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Students win national health data challenge awards

Posted: June 17, 2011

ASU computer science student Ramya Baratam (center) poses with biomedical engineering student Christopher Workman (left) and mechanical engineering student Louis Tse after winning a second-place award at the national Health Data Collegiate Challenge. Photo by: Ernie Branson/ National Institutes of Health.

Two teams that joined Arizona State University engineering and nursing students took second- and third-place prizes in a national student competition sponsored by the Institute of Medicine and the National Academy of Engineering.

In the Health Data Collegiate Challenge “Go Viral to Improve Health,” student teams had to develop social networking, mobile or web-based applications to disseminate data to foster a greater public awareness of health issues.

Team Freebee was awarded the $2,000 second-place prize for its application to spread awareness on college campuses about healthy risks such as alcoholism, smoking, unsafe sex, drug use and campus safety issues.

Nursing student Jennifer Burkmier and computer science student Ramya Baratam, along with engineering students Louis Tse, Chris Workman and Jane Lacson, developed the Freebee application.

Learn more about the Freebee application.

Team IMPAct took the $1,000 third-place award for developing a web-based interactive planner that can be used to track medical appointments.  Engineering students Tania Santamaria Lyon, Taylor Baker, Edgar Sanchez, Eric Kern, and nursing student Jennifer Jost, collaborated on the IMPAct application.

Read more about the IMPAct application.

Five ASU teams – involving 25 students in all – were formed to represent ASU at the competition. The effort was organized and supported by the Engineering Projects in Community Service (EPICS) program.  Now in its third year, EPICS puts engineering students –  and students in other areas of study –  to work helping nonprofit and community groups solve engineering problems.

Read more about EPICS.

Three students from each of the winning teams traveled to the National Institutes of Health campus in Bethesda, Md., to receive their awards and exhibit their projects. They were accompanied by faculty mentors Richard Filley, the director EPICS, and Anne-Marie O’Brien, a faculty associate in ASU’s nursing college.

Students had just six weeks to prepare for the Health Data Collegiate Challenge, but were aided by faculty members in ASU’s Ira A. Fulton Schools of Engineering and the College of Nursing and Health Innovation who volunteered their time to be project mentors.

Team IMPAct mentor Kim Shea says students learned the value of working with team mates who have expertise in different areas.

“You see how different the engineers’ language is from the nursing students’ language, and how important it is for each team member to contribute and ask each other to explain what they’re talking about,” says Shea, an assistant professor of nursing and an affiliate faculty member in ASU’s Department of Biomedical Informatics and Biomedicine.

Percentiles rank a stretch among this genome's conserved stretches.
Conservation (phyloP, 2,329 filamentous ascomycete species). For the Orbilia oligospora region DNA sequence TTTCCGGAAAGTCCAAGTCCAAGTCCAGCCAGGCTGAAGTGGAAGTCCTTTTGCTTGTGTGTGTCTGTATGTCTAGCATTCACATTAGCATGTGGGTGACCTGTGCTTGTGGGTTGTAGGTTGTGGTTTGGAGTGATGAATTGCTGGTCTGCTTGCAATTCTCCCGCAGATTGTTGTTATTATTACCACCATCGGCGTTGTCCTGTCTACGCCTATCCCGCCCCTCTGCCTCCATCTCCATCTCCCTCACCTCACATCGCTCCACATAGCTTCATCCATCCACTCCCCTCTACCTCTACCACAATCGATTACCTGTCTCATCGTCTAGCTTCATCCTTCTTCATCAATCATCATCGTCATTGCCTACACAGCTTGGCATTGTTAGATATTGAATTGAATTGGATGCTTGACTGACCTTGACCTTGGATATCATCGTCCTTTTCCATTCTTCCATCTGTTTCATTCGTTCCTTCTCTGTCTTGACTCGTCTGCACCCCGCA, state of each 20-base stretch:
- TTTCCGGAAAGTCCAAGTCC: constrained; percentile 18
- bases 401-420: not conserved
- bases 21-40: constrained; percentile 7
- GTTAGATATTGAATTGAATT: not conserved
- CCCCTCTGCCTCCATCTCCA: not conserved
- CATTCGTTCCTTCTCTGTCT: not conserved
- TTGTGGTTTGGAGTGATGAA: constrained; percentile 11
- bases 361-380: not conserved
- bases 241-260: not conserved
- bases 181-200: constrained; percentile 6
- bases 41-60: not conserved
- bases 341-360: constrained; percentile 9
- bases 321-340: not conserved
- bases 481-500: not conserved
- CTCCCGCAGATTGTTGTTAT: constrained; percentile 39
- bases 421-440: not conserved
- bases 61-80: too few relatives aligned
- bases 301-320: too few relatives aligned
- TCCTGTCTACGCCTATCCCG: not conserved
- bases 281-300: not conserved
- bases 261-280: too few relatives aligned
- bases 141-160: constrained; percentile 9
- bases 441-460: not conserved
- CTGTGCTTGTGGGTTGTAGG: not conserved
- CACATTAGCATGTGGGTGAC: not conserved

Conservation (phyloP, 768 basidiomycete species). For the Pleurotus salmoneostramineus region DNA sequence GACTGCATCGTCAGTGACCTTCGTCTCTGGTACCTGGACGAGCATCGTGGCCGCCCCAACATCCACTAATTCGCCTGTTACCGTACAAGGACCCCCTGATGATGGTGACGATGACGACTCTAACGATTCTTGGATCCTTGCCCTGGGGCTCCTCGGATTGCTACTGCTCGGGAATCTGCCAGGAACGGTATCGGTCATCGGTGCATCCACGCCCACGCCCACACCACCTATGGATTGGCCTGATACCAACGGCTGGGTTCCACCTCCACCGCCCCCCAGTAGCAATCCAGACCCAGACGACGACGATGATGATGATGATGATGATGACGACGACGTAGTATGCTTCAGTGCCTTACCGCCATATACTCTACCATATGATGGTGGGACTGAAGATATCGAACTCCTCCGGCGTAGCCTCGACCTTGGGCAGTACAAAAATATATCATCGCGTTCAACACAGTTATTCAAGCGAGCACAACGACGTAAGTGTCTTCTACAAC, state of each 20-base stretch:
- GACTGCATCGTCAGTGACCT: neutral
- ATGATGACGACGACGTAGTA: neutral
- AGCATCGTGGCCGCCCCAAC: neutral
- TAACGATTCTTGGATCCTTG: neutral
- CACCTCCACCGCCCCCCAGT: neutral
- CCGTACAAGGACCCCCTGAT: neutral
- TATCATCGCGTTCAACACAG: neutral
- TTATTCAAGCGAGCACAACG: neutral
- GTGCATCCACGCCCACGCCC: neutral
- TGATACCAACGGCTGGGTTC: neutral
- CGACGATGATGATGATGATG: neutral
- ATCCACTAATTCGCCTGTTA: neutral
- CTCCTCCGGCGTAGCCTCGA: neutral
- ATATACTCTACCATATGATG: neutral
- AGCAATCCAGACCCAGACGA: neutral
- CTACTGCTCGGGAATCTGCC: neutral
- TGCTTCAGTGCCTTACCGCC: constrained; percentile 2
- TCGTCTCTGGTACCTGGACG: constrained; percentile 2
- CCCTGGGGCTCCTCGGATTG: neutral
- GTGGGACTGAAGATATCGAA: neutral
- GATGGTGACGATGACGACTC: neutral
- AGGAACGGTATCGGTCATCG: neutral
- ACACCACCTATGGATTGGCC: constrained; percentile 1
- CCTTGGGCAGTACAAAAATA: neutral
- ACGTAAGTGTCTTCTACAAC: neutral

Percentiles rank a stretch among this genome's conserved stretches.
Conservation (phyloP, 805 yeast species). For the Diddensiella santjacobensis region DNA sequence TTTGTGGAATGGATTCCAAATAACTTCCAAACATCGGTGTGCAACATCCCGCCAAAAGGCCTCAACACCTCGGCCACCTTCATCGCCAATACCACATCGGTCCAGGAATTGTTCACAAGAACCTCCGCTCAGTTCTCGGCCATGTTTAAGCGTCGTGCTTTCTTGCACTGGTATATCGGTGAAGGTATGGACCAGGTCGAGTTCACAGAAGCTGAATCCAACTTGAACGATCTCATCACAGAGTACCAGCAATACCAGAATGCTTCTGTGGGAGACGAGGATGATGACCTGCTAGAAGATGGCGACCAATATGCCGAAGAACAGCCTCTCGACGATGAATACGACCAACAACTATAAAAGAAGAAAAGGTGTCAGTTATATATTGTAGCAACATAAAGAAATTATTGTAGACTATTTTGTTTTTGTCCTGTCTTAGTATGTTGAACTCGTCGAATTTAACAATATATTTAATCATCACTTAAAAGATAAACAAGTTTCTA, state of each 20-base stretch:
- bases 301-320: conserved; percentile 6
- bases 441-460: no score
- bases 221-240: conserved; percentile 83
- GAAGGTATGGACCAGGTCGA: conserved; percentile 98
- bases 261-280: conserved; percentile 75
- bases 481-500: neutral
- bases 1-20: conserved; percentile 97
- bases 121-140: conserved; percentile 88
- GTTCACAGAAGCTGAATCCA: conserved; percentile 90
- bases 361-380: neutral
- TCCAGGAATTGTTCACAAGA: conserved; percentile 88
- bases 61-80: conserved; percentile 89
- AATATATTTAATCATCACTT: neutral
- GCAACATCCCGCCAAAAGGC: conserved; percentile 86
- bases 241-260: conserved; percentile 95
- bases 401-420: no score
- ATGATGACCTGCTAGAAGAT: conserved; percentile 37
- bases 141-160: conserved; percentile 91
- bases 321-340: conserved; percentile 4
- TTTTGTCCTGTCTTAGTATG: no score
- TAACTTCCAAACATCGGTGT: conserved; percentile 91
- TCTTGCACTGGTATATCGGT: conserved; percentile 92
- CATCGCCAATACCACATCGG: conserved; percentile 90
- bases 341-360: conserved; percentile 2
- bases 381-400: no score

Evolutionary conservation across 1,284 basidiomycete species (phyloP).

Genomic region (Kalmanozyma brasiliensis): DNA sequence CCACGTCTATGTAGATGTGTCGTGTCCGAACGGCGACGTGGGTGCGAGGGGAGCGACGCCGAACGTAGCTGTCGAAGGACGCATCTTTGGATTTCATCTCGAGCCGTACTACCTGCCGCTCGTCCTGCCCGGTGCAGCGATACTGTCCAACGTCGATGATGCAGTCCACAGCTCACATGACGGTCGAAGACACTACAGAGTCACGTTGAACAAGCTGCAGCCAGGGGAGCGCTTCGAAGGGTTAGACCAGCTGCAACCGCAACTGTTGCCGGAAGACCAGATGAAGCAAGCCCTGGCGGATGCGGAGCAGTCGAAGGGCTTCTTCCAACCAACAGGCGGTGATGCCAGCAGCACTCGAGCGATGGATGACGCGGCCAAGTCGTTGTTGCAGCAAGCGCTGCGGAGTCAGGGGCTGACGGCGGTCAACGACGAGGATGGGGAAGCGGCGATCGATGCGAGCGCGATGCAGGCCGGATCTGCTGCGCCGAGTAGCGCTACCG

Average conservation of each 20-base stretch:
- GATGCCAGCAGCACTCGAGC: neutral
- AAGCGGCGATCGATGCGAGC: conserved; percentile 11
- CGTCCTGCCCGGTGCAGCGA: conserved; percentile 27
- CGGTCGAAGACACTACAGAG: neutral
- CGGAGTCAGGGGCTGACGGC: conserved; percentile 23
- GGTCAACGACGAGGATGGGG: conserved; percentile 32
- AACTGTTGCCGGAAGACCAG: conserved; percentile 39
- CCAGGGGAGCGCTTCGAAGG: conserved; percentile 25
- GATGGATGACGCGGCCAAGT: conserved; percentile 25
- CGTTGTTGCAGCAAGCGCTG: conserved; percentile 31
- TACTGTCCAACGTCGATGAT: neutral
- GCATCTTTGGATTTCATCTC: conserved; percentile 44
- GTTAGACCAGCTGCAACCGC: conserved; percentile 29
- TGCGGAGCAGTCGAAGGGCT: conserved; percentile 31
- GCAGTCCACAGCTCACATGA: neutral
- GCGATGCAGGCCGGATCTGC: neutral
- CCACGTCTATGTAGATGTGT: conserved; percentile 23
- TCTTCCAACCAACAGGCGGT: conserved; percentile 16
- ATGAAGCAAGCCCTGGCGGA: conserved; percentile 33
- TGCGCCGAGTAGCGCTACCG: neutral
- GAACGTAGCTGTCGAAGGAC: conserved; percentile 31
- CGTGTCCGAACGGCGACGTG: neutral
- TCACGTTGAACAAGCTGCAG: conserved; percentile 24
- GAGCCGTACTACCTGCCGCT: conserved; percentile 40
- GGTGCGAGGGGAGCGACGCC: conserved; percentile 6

“What one student didn’t think of doing in developing the project, another student did,” Shea says. “When that kind of collaboration happens, amazing things like the IMPAct app can be created in a short period of time.”

The performances of ASU’s teams at the competition are likely to spawn more collaborative efforts among students in engineering and health fields. “I’m now looking at several different ways that EPICS can build on these successes in the health care arena,” Filley says.

“The winning teams show the power of collaboration to tackle serious health issues and promote healthy habits by harnessing new technologies,” National Academy of Engineering president Charles M. Vest said in a National Academies news release.

The $3,000 first prize at the competition went to SleepBot submitted by Cooper Union for the Advancement of Science and Art, New York University and Northwestern University. SleepBot records users’ sleep habits and benchmarks them against potential risk associated with sleep deprivation.

The Institute of Medicine and National Academy of Engineering along with the National Academy of Sciences and National Research Council make up the National Academies. They are private, nonprofit institutions that provide science, technology and health policy advice under a congressional charter.

“Go Viral to Improve Health” was administered by Health 2.0, which serves as an organizer of health care technology conferences, a community of innovators, and a media network.

Joe Kullman, [email protected]
(480) 965-8122
Ira A. Fulton Schools of Engineering

About The Author

Joe Kullman

Joe Kullman is a science writer for the Ira A. Fulton Schools of Engineering. Before joining Arizona State University in 2006, Joe worked as a reporter, writer and editor for newspapers and magazines dating back to the dawn of the age of the personal computer. He began his career while earning degrees in journalism and philosophy from Kent State University in Ohio. Media Contact: [email protected] | 480-965-8122 | Ira A. Fulton Schools of Engineering Communications

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